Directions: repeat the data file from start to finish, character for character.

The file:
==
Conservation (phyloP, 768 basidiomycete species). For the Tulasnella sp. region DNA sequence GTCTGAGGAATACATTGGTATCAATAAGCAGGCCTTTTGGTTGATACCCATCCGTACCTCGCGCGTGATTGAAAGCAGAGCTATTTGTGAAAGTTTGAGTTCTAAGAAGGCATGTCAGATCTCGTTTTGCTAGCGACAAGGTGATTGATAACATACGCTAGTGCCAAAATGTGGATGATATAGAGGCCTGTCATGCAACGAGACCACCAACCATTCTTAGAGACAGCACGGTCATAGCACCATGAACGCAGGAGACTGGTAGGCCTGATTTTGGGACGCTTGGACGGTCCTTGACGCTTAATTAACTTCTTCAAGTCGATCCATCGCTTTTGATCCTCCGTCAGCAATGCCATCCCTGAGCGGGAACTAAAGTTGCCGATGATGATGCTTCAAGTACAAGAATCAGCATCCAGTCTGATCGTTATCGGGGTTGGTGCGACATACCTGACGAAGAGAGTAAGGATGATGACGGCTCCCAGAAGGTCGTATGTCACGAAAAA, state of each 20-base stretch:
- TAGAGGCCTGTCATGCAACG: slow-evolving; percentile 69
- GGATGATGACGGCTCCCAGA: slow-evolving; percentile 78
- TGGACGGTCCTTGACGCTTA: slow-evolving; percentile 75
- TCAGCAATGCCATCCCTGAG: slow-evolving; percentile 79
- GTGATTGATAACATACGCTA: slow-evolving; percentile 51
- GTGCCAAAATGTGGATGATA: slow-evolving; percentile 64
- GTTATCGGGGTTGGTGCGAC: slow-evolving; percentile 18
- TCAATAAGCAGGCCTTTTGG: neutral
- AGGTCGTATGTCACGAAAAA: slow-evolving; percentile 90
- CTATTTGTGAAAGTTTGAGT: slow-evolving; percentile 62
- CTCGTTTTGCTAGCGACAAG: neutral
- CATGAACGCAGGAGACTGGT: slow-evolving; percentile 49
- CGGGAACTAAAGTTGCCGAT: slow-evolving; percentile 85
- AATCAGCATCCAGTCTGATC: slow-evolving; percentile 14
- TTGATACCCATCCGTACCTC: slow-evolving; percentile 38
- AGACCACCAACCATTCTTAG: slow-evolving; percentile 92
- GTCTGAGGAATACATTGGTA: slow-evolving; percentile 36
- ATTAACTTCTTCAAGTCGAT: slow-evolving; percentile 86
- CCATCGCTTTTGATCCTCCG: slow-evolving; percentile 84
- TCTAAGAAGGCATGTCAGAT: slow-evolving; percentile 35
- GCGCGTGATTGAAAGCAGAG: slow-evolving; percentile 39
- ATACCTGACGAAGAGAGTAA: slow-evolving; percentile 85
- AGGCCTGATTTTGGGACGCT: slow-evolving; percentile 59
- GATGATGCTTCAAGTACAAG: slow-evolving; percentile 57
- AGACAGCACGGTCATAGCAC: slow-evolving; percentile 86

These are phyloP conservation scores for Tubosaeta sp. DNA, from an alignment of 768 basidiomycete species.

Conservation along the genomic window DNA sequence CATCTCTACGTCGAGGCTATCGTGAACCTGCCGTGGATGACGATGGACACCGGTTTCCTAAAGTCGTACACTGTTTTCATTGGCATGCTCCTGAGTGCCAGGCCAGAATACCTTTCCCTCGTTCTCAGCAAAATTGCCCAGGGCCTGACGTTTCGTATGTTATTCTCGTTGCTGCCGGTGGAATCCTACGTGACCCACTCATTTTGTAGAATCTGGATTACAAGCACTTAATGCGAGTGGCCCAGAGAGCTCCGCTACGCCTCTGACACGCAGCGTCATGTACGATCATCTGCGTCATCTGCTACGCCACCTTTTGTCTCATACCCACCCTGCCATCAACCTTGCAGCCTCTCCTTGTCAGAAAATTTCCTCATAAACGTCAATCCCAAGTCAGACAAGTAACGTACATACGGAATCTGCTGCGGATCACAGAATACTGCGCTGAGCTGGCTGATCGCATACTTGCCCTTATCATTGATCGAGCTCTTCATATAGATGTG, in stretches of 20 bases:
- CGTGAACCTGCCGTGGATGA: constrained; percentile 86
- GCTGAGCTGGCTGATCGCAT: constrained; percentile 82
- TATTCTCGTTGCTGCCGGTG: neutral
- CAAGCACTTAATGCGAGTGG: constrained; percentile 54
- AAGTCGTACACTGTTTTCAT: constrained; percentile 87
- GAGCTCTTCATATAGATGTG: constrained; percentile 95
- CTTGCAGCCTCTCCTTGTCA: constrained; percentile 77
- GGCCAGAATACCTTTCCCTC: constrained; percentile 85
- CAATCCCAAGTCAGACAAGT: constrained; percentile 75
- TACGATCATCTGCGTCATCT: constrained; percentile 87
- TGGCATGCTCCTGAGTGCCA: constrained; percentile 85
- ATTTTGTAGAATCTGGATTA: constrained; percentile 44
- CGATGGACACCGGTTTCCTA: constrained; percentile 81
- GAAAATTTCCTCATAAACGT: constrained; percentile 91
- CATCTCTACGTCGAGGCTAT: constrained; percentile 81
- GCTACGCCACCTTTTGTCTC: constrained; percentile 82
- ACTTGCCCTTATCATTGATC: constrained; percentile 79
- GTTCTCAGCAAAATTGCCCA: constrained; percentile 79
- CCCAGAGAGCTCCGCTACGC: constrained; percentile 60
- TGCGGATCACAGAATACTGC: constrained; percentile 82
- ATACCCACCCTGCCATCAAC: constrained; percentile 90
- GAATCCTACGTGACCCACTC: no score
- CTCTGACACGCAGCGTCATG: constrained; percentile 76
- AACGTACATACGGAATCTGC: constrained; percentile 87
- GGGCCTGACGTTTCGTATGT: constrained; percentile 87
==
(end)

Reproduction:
Conservation (phyloP, 768 basidiomycete species). For the Tulasnella sp. region DNA sequence GTCTGAGGAATACATTGGTATCAATAAGCAGGCCTTTTGGTTGATACCCATCCGTACCTCGCGCGTGATTGAAAGCAGAGCTATTTGTGAAAGTTTGAGTTCTAAGAAGGCATGTCAGATCTCGTTTTGCTAGCGACAAGGTGATTGATAACATACGCTAGTGCCAAAATGTGGATGATATAGAGGCCTGTCATGCAACGAGACCACCAACCATTCTTAGAGACAGCACGGTCATAGCACCATGAACGCAGGAGACTGGTAGGCCTGATTTTGGGACGCTTGGACGGTCCTTGACGCTTAATTAACTTCTTCAAGTCGATCCATCGCTTTTGATCCTCCGTCAGCAATGCCATCCCTGAGCGGGAACTAAAGTTGCCGATGATGATGCTTCAAGTACAAGAATCAGCATCCAGTCTGATCGTTATCGGGGTTGGTGCGACATACCTGACGAAGAGAGTAAGGATGATGACGGCTCCCAGAAGGTCGTATGTCACGAAAAA, state of each 20-base stretch:
- TAGAGGCCTGTCATGCAACG: slow-evolving; percentile 69
- GGATGATGACGGCTCCCAGA: slow-evolving; percentile 78
- TGGACGGTCCTTGACGCTTA: slow-evolving; percentile 75
- TCAGCAATGCCATCCCTGAG: slow-evolving; percentile 79
- GTGATTGATAACATACGCTA: slow-evolving; percentile 51
- GTGCCAAAATGTGGATGATA: slow-evolving; percentile 64
- GTTATCGGGGTTGGTGCGAC: slow-evolving; percentile 18
- TCAATAAGCAGGCCTTTTGG: neutral
- AGGTCGTATGTCACGAAAAA: slow-evolving; percentile 90
- CTATTTGTGAAAGTTTGAGT: slow-evolving; percentile 62
- CTCGTTTTGCTAGCGACAAG: neutral
- CATGAACGCAGGAGACTGGT: slow-evolving; percentile 49
- CGGGAACTAAAGTTGCCGAT: slow-evolving; percentile 85
- AATCAGCATCCAGTCTGATC: slow-evolving; percentile 14
- TTGATACCCATCCGTACCTC: slow-evolving; percentile 38
- AGACCACCAACCATTCTTAG: slow-evolving; percentile 92
- GTCTGAGGAATACATTGGTA: slow-evolving; percentile 36
- ATTAACTTCTTCAAGTCGAT: slow-evolving; percentile 86
- CCATCGCTTTTGATCCTCCG: slow-evolving; percentile 84
- TCTAAGAAGGCATGTCAGAT: slow-evolving; percentile 35
- GCGCGTGATTGAAAGCAGAG: slow-evolving; percentile 39
- ATACCTGACGAAGAGAGTAA: slow-evolving; percentile 85
- AGGCCTGATTTTGGGACGCT: slow-evolving; percentile 59
- GATGATGCTTCAAGTACAAG: slow-evolving; percentile 57
- AGACAGCACGGTCATAGCAC: slow-evolving; percentile 86

These are phyloP conservation scores for Tubosaeta sp. DNA, from an alignment of 768 basidiomycete species.

Conservation along the genomic window DNA sequence CATCTCTACGTCGAGGCTATCGTGAACCTGCCGTGGATGACGATGGACACCGGTTTCCTAAAGTCGTACACTGTTTTCATTGGCATGCTCCTGAGTGCCAGGCCAGAATACCTTTCCCTCGTTCTCAGCAAAATTGCCCAGGGCCTGACGTTTCGTATGTTATTCTCGTTGCTGCCGGTGGAATCCTACGTGACCCACTCATTTTGTAGAATCTGGATTACAAGCACTTAATGCGAGTGGCCCAGAGAGCTCCGCTACGCCTCTGACACGCAGCGTCATGTACGATCATCTGCGTCATCTGCTACGCCACCTTTTGTCTCATACCCACCCTGCCATCAACCTTGCAGCCTCTCCTTGTCAGAAAATTTCCTCATAAACGTCAATCCCAAGTCAGACAAGTAACGTACATACGGAATCTGCTGCGGATCACAGAATACTGCGCTGAGCTGGCTGATCGCATACTTGCCCTTATCATTGATCGAGCTCTTCATATAGATGTG, in stretches of 20 bases:
- CGTGAACCTGCCGTGGATGA: constrained; percentile 86
- GCTGAGCTGGCTGATCGCAT: constrained; percentile 82
- TATTCTCGTTGCTGCCGGTG: neutral
- CAAGCACTTAATGCGAGTGG: constrained; percentile 54
- AAGTCGTACACTGTTTTCAT: constrained; percentile 87
- GAGCTCTTCATATAGATGTG: constrained; percentile 95
- CTTGCAGCCTCTCCTTGTCA: constrained; percentile 77
- GGCCAGAATACCTTTCCCTC: constrained; percentile 85
- CAATCCCAAGTCAGACAAGT: constrained; percentile 75
- TACGATCATCTGCGTCATCT: constrained; percentile 87
- TGGCATGCTCCTGAGTGCCA: constrained; percentile 85
- ATTTTGTAGAATCTGGATTA: constrained; percentile 44
- CGATGGACACCGGTTTCCTA: constrained; percentile 81
- GAAAATTTCCTCATAAACGT: constrained; percentile 91
- CATCTCTACGTCGAGGCTAT: constrained; percentile 81
- GCTACGCCACCTTTTGTCTC: constrained; percentile 82
- ACTTGCCCTTATCATTGATC: constrained; percentile 79
- GTTCTCAGCAAAATTGCCCA: constrained; percentile 79
- CCCAGAGAGCTCCGCTACGC: constrained; percentile 60
- TGCGGATCACAGAATACTGC: constrained; percentile 82
- ATACCCACCCTGCCATCAAC: constrained; percentile 90
- GAATCCTACGTGACCCACTC: no score
- CTCTGACACGCAGCGTCATG: constrained; percentile 76
- AACGTACATACGGAATCTGC: constrained; percentile 87
- GGGCCTGACGTTTCGTATGT: constrained; percentile 87